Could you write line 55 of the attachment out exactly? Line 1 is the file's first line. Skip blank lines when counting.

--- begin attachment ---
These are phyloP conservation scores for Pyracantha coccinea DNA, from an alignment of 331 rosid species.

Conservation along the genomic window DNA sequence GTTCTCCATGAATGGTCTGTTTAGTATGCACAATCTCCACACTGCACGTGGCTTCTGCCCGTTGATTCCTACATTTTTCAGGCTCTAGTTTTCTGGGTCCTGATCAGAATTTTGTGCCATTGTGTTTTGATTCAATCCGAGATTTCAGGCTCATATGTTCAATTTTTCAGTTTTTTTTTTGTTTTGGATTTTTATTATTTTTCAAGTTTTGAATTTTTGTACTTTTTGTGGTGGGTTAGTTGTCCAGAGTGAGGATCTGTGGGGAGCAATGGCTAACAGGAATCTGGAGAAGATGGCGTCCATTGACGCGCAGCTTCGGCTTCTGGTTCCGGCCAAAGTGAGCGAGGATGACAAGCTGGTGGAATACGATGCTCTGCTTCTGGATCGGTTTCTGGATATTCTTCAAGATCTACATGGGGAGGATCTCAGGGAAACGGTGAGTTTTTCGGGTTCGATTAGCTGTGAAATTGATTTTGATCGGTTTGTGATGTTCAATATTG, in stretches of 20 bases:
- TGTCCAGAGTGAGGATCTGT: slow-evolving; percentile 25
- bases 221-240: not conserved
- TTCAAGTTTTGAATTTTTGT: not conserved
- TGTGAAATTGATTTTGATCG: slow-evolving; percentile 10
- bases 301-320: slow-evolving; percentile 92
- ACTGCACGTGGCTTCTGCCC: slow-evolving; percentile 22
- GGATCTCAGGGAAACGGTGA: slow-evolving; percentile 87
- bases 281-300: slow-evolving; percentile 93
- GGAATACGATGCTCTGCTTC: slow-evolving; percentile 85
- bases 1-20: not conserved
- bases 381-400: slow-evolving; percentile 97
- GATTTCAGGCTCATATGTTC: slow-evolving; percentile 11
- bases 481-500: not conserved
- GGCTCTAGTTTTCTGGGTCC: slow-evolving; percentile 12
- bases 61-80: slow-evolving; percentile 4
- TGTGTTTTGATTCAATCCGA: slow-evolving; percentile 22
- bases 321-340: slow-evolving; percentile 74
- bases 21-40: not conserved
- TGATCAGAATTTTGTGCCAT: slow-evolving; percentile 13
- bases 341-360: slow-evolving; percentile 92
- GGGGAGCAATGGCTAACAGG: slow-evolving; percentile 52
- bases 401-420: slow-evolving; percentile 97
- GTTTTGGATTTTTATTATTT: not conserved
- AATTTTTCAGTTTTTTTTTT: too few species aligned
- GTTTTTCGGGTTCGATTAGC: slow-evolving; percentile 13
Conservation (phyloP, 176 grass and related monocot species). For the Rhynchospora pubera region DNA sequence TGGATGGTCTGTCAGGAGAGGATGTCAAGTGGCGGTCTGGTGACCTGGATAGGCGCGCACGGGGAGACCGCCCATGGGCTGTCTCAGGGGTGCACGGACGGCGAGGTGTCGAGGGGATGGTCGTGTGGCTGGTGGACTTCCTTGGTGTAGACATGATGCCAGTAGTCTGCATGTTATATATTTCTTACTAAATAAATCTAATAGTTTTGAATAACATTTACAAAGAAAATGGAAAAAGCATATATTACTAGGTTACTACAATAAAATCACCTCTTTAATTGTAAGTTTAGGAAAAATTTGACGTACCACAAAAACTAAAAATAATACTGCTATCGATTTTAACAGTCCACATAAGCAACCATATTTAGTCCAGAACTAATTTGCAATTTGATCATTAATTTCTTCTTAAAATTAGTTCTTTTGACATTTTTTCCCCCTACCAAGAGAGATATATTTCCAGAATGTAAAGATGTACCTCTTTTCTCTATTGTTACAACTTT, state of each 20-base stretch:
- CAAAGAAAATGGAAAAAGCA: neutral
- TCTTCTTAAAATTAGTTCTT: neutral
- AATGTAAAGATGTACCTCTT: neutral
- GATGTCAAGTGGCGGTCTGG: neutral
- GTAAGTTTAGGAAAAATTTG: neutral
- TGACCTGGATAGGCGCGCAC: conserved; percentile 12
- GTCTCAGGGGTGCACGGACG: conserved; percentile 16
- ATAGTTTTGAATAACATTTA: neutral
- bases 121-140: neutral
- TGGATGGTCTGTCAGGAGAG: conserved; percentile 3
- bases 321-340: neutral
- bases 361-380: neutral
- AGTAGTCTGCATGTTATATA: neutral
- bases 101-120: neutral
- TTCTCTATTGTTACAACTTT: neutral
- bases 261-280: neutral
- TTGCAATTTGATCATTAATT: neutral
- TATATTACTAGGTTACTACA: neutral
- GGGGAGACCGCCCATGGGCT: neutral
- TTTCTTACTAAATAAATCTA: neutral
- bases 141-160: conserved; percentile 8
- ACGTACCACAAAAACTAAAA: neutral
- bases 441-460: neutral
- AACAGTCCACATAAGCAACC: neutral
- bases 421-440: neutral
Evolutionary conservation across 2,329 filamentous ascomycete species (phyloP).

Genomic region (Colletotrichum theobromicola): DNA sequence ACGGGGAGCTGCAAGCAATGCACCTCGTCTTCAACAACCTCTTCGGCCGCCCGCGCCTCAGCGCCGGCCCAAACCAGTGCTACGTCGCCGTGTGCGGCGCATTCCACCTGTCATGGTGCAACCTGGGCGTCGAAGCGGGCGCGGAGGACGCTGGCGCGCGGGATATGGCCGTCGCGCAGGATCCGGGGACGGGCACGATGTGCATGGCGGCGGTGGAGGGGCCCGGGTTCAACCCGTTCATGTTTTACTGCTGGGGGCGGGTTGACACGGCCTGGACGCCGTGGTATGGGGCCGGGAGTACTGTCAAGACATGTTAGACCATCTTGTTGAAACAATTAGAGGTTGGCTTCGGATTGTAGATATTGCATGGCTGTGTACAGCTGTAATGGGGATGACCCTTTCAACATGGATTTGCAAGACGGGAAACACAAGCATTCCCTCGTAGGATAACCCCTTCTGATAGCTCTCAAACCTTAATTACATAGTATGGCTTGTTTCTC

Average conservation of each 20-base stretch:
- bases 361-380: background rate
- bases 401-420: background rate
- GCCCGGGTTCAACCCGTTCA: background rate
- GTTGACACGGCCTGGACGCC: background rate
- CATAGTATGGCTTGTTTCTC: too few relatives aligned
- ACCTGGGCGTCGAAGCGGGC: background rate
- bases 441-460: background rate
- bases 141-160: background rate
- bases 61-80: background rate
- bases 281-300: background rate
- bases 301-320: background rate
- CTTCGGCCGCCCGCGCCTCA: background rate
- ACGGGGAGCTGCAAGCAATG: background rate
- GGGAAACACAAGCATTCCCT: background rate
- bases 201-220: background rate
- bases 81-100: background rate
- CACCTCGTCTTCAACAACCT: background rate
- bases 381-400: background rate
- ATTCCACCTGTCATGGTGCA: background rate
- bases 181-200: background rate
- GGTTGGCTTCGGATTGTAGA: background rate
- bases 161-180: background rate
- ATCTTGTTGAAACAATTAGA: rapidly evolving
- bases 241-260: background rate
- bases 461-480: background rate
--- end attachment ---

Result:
Genomic region (Colletotrichum theobromicola): DNA sequence ACGGGGAGCTGCAAGCAATGCACCTCGTCTTCAACAACCTCTTCGGCCGCCCGCGCCTCAGCGCCGGCCCAAACCAGTGCTACGTCGCCGTGTGCGGCGCATTCCACCTGTCATGGTGCAACCTGGGCGTCGAAGCGGGCGCGGAGGACGCTGGCGCGCGGGATATGGCCGTCGCGCAGGATCCGGGGACGGGCACGATGTGCATGGCGGCGGTGGAGGGGCCCGGGTTCAACCCGTTCATGTTTTACTGCTGGGGGCGGGTTGACACGGCCTGGACGCCGTGGTATGGGGCCGGGAGTACTGTCAAGACATGTTAGACCATCTTGTTGAAACAATTAGAGGTTGGCTTCGGATTGTAGATATTGCATGGCTGTGTACAGCTGTAATGGGGATGACCCTTTCAACATGGATTTGCAAGACGGGAAACACAAGCATTCCCTCGTAGGATAACCCCTTCTGATAGCTCTCAAACCTTAATTACATAGTATGGCTTGTTTCTC